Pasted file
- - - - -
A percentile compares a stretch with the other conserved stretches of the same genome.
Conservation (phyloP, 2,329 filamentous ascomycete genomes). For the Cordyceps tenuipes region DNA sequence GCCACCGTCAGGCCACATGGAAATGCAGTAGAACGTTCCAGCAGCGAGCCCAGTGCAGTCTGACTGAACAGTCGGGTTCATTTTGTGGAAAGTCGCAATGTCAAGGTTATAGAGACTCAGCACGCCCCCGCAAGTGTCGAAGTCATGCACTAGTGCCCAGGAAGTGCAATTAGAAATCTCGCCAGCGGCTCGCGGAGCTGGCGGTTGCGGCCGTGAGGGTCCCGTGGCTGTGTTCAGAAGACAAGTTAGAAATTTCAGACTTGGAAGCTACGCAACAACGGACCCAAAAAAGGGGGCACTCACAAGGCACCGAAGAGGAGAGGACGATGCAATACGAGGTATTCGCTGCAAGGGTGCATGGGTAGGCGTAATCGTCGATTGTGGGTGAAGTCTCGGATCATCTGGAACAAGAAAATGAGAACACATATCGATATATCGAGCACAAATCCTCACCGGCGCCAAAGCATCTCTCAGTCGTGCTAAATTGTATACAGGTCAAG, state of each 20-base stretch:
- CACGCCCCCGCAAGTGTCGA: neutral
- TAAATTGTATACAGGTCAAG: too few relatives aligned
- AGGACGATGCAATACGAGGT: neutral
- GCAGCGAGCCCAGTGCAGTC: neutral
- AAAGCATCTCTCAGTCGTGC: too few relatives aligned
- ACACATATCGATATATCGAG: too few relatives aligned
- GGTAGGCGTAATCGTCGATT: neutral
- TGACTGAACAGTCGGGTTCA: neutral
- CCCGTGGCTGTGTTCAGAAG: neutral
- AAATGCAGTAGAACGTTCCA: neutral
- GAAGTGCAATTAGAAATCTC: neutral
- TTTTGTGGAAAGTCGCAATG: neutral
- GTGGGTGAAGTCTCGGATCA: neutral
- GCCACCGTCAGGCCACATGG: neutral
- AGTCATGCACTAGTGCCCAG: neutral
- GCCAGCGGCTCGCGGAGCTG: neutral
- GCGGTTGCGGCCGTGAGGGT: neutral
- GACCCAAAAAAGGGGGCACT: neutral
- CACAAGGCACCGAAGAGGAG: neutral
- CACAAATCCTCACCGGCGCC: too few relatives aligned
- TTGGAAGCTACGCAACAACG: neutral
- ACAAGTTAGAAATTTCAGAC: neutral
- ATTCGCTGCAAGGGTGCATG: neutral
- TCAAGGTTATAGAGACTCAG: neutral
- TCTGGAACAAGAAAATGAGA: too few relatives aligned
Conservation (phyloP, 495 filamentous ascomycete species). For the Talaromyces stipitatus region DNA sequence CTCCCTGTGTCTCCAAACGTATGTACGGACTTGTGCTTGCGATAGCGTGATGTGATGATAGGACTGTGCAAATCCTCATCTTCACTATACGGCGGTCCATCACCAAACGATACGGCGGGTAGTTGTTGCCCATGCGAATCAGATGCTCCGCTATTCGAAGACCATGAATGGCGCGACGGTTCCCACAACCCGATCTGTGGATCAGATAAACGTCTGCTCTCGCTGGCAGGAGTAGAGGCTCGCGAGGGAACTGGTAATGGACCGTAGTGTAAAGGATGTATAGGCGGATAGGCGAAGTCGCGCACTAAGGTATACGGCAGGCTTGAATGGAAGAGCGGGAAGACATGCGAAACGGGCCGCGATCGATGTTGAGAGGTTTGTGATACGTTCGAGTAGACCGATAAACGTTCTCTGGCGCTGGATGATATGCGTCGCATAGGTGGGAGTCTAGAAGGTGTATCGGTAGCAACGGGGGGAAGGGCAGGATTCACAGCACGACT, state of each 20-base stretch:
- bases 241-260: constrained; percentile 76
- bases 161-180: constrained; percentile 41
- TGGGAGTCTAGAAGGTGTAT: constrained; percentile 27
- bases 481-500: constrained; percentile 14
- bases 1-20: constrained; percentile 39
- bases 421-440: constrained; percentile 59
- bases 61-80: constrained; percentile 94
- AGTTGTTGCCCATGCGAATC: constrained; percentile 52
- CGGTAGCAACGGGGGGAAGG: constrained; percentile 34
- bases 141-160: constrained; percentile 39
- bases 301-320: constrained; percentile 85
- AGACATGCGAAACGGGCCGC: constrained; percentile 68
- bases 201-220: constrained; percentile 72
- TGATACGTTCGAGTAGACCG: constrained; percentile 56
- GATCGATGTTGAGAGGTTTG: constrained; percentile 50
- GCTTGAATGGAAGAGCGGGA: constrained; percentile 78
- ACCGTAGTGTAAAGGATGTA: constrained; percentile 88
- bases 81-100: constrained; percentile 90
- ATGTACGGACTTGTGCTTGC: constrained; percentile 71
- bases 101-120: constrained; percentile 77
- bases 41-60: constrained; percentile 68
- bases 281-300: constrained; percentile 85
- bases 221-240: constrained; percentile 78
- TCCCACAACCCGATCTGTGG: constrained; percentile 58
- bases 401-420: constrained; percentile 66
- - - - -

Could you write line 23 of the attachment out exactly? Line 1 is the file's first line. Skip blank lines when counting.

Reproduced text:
- TTGGAAGCTACGCAACAACG: neutral